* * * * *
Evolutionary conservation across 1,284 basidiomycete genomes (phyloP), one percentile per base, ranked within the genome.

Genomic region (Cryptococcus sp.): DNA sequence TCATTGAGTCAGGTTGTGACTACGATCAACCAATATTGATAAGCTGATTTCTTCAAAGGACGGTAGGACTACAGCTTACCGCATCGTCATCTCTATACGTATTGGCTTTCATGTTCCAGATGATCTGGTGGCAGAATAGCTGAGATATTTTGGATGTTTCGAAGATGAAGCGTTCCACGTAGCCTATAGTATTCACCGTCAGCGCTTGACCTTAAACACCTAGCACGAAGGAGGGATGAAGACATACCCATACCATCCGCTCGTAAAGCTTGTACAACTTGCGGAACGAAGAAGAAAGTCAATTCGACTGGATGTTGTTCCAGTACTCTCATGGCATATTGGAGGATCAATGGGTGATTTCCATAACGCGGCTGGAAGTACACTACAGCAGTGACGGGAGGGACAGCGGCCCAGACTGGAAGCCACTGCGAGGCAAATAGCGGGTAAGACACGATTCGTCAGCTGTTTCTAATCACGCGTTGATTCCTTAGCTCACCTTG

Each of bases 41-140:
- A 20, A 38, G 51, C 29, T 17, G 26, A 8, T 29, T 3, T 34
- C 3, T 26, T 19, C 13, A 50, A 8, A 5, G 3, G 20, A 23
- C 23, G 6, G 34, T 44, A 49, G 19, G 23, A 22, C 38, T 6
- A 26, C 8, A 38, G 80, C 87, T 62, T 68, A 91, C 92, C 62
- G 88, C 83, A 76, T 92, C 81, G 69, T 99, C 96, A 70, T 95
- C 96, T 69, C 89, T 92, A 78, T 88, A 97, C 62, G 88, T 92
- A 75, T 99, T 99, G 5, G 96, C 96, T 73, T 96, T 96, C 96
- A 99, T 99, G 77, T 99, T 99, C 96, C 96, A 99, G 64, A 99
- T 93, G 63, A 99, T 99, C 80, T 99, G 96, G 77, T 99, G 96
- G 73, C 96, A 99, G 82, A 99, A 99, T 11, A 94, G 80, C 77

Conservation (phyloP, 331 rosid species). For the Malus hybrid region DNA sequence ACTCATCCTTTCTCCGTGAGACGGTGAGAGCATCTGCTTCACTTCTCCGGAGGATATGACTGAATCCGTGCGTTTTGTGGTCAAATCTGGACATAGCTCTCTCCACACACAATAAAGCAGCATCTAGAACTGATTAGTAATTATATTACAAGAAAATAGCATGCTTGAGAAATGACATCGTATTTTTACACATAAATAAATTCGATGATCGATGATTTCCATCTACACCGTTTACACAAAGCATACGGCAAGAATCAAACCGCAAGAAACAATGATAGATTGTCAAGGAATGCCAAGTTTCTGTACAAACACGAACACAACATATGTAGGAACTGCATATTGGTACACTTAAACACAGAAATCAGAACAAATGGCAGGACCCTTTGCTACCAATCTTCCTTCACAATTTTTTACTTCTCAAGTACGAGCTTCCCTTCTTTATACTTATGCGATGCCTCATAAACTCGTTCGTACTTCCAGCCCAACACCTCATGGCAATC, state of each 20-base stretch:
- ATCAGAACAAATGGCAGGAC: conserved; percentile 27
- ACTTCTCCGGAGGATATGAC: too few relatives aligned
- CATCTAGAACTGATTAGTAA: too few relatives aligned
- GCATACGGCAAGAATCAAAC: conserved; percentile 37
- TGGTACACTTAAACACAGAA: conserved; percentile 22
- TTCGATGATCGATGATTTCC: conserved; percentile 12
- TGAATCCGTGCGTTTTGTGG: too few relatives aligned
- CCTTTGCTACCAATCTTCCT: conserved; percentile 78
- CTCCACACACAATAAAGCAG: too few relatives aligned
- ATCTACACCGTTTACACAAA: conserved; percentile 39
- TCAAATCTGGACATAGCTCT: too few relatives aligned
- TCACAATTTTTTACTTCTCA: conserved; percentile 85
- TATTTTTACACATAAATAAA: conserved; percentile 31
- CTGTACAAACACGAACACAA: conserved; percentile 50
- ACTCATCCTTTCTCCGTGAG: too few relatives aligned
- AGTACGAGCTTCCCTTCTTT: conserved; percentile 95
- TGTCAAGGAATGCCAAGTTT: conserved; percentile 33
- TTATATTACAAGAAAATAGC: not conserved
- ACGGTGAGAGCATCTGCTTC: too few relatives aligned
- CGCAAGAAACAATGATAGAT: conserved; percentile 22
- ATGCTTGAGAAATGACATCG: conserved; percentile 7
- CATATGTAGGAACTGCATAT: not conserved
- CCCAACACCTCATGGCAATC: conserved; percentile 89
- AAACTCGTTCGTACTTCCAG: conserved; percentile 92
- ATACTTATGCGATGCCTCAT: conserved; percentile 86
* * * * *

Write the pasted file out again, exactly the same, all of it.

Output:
Evolutionary conservation across 1,284 basidiomycete genomes (phyloP), one percentile per base, ranked within the genome.

Genomic region (Cryptococcus sp.): DNA sequence TCATTGAGTCAGGTTGTGACTACGATCAACCAATATTGATAAGCTGATTTCTTCAAAGGACGGTAGGACTACAGCTTACCGCATCGTCATCTCTATACGTATTGGCTTTCATGTTCCAGATGATCTGGTGGCAGAATAGCTGAGATATTTTGGATGTTTCGAAGATGAAGCGTTCCACGTAGCCTATAGTATTCACCGTCAGCGCTTGACCTTAAACACCTAGCACGAAGGAGGGATGAAGACATACCCATACCATCCGCTCGTAAAGCTTGTACAACTTGCGGAACGAAGAAGAAAGTCAATTCGACTGGATGTTGTTCCAGTACTCTCATGGCATATTGGAGGATCAATGGGTGATTTCCATAACGCGGCTGGAAGTACACTACAGCAGTGACGGGAGGGACAGCGGCCCAGACTGGAAGCCACTGCGAGGCAAATAGCGGGTAAGACACGATTCGTCAGCTGTTTCTAATCACGCGTTGATTCCTTAGCTCACCTTG

Each of bases 41-140:
- A 20, A 38, G 51, C 29, T 17, G 26, A 8, T 29, T 3, T 34
- C 3, T 26, T 19, C 13, A 50, A 8, A 5, G 3, G 20, A 23
- C 23, G 6, G 34, T 44, A 49, G 19, G 23, A 22, C 38, T 6
- A 26, C 8, A 38, G 80, C 87, T 62, T 68, A 91, C 92, C 62
- G 88, C 83, A 76, T 92, C 81, G 69, T 99, C 96, A 70, T 95
- C 96, T 69, C 89, T 92, A 78, T 88, A 97, C 62, G 88, T 92
- A 75, T 99, T 99, G 5, G 96, C 96, T 73, T 96, T 96, C 96
- A 99, T 99, G 77, T 99, T 99, C 96, C 96, A 99, G 64, A 99
- T 93, G 63, A 99, T 99, C 80, T 99, G 96, G 77, T 99, G 96
- G 73, C 96, A 99, G 82, A 99, A 99, T 11, A 94, G 80, C 77

Conservation (phyloP, 331 rosid species). For the Malus hybrid region DNA sequence ACTCATCCTTTCTCCGTGAGACGGTGAGAGCATCTGCTTCACTTCTCCGGAGGATATGACTGAATCCGTGCGTTTTGTGGTCAAATCTGGACATAGCTCTCTCCACACACAATAAAGCAGCATCTAGAACTGATTAGTAATTATATTACAAGAAAATAGCATGCTTGAGAAATGACATCGTATTTTTACACATAAATAAATTCGATGATCGATGATTTCCATCTACACCGTTTACACAAAGCATACGGCAAGAATCAAACCGCAAGAAACAATGATAGATTGTCAAGGAATGCCAAGTTTCTGTACAAACACGAACACAACATATGTAGGAACTGCATATTGGTACACTTAAACACAGAAATCAGAACAAATGGCAGGACCCTTTGCTACCAATCTTCCTTCACAATTTTTTACTTCTCAAGTACGAGCTTCCCTTCTTTATACTTATGCGATGCCTCATAAACTCGTTCGTACTTCCAGCCCAACACCTCATGGCAATC, state of each 20-base stretch:
- ATCAGAACAAATGGCAGGAC: conserved; percentile 27
- ACTTCTCCGGAGGATATGAC: too few relatives aligned
- CATCTAGAACTGATTAGTAA: too few relatives aligned
- GCATACGGCAAGAATCAAAC: conserved; percentile 37
- TGGTACACTTAAACACAGAA: conserved; percentile 22
- TTCGATGATCGATGATTTCC: conserved; percentile 12
- TGAATCCGTGCGTTTTGTGG: too few relatives aligned
- CCTTTGCTACCAATCTTCCT: conserved; percentile 78
- CTCCACACACAATAAAGCAG: too few relatives aligned
- ATCTACACCGTTTACACAAA: conserved; percentile 39
- TCAAATCTGGACATAGCTCT: too few relatives aligned
- TCACAATTTTTTACTTCTCA: conserved; percentile 85
- TATTTTTACACATAAATAAA: conserved; percentile 31
- CTGTACAAACACGAACACAA: conserved; percentile 50
- ACTCATCCTTTCTCCGTGAG: too few relatives aligned
- AGTACGAGCTTCCCTTCTTT: conserved; percentile 95
- TGTCAAGGAATGCCAAGTTT: conserved; percentile 33
- TTATATTACAAGAAAATAGC: not conserved
- ACGGTGAGAGCATCTGCTTC: too few relatives aligned
- CGCAAGAAACAATGATAGAT: conserved; percentile 22
- ATGCTTGAGAAATGACATCG: conserved; percentile 7
- CATATGTAGGAACTGCATAT: not conserved
- CCCAACACCTCATGGCAATC: conserved; percentile 89
- AAACTCGTTCGTACTTCCAG: conserved; percentile 92
- ATACTTATGCGATGCCTCAT: conserved; percentile 86